Thursday, 6 December 2012

Deportation of Children Judgment

It is my pleasure to have a guest blog today by dr Maarten den Heijer, former colleague and a specialist in European migration law. He has been so kind to comment on the judgment of Butt v Norway, delivered by the Court earlier this week:

Court prohibits deportation of Pakistani siblings from Norway

Coincidentally or not, a series of complaints in recent years against Norway has allowed the European Court of Human Rights to flesh out the principles that apply to the expulsion of families that have acted fraudulently in obtaining a residence status. One key issue in this type of cases is the question whether fraudulent conduct of the parents (but also the simple refusal to leave the country despite an order to do so) should also be attributed to the children, who in the meantime may have developed strong ties with the host country. In the Court’s latest judgment on the issue in Butt v Norway, the Court clarifies that it is generally allowed to equate the residence status of a child with that of the parent, but it also stresses that the independent interests of children warrant serious examination and that the moment at which a child learns that his status is precarious, is relevant in taking a decision on expulsion.

The applicants were brother and sister Johangir Abbas and Fozia Butt, Pakistani nationals who were born in 1985 and 1986 respectively and live in Oslo. They arrived in Norway in 1989 with their mother and were granted a residence permit on humanitarian grounds. In 1999 their permits were withdrawn however because their mother had failed to disclose to the immigration authorities that the family had left Norway and returned to Pakistan from 1992 to 1996. Their mother went into hiding in 2000-2001, was expelled from Norway in 2005 and died in Pakistan in 2007. The siblings were living with their aunt and uncle who were legally resident in Norway.

In comparable cases, the Court normally stresses that not much weight can be accorded to ties with the host country that have developed whilst it was known that the prospects of future residence are precarious (e.g. Omoregie v Norway; Antwi v Norway). In Nunez v Norway however, the Court added that children should not always suffer the negative consequences of fraudulent conduct of a mother and that the authorities should always examine the effects an expulsion has on the possibilities of children to enjoy private and/or family life as protected by Article 8 ECHR. The Court considered that ‘exceptional circumstances’ may make it necessary to accord primacy to the interests of the children – even if that would imply that a parent must be allowed residence as well.

The Court further develops this reasoning in Butt. In determining whether ‘exceptional circumstances’ are present, the Court makes several interesting points. The first is that it agrees with the approach of the Norwegian court that a general migration policy approach is allowed “of identifying children with the conduct of the parents”, i.e. of imputing fraudulent conduct of the parents also to the children. The Norwegian court had stressed the importance of this approach, for otherwise there would be a great risk that parents would exploit the situation of the children to secure a residence permit. But the Court adds that in this case there was no such risk of exploitation, since the mother had already died and could therefore not benefit from any decision taken in respect of the children. Consequently, less weight is to be accorded to general interests of immigration policy.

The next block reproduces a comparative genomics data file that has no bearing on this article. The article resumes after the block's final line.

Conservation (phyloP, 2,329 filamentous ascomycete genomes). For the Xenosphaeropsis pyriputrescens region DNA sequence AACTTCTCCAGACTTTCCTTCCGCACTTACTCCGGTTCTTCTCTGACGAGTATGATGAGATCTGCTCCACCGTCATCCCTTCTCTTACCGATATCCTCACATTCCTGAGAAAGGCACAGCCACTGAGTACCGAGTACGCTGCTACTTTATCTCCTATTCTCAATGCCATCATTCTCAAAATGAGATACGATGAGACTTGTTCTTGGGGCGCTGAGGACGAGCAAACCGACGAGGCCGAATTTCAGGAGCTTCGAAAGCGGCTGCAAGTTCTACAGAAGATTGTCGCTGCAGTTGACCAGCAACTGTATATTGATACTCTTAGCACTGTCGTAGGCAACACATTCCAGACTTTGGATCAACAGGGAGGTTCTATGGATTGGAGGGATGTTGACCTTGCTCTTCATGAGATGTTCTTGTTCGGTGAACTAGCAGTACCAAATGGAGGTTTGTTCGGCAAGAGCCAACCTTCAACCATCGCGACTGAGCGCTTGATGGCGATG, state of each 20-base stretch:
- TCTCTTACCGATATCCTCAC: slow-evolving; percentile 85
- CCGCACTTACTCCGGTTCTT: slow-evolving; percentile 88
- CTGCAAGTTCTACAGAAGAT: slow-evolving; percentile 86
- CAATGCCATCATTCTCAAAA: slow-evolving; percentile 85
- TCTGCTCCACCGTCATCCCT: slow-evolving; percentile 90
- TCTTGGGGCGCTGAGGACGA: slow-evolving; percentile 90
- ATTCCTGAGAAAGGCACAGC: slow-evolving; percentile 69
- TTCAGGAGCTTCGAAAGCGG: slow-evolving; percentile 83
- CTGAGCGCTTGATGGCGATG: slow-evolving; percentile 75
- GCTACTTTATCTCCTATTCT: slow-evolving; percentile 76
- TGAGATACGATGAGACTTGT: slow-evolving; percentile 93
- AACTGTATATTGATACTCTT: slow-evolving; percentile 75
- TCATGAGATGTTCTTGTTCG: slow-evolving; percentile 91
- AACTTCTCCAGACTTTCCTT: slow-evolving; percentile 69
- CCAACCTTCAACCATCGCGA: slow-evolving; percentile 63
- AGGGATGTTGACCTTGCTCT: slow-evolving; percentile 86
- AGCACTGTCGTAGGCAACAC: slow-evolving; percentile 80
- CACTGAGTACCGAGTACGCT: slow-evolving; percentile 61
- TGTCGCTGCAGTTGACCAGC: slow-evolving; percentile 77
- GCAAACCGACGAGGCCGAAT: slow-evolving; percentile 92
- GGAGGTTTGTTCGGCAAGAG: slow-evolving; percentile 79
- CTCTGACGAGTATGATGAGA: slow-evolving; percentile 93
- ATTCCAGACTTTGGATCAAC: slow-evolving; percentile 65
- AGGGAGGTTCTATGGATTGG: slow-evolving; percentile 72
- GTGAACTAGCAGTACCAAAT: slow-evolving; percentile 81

A novel and particularly significant consideration of the Court is its finding that the strong ties of the Butt siblings with Norway had already been formed before they became aware of their mother’s fraudulent conduct. They cannot therefore, in the opinion of the Court, until that moment be reproached for having stayed in Norway knowing that their stay was legally precarious. This implies that more weight is to be accorded to protecting the ties the siblings have established with Norway. Further, as in Nunez, the Court notes the delays on the part of Norway to decide upon deportation of the siblings, which puts into question the pressing character of immigration considerations as to their removal. Balancing all relevant interests at issue (the Court notes furthermore the relatively minor offences committed by the brother that had also been advanced by Norway as justification for expulsion), the Court concludes that Norway would overstep its margin of appreciation if it would deport the siblings.

The Court’s focus on the moment at which children become aware of their irregular residence status may have considerable ramifications, as one may expect especially younger children to often be ignorant about their status or possible abuse or fraud of their parents. It will be very interesting to see whether the Court will in future cases indeed accord full weight to ties built up with the host State before the precarious status became known to the child. If such ties are to be taken more seriously than previously thought, immigration authorities may well be forced to widen up substantially the ‘exceptional circumstances’-formula that the Court first laid down in Nunez.

Maarten den Heijer, assistant professor of international law, University of Amsterdam

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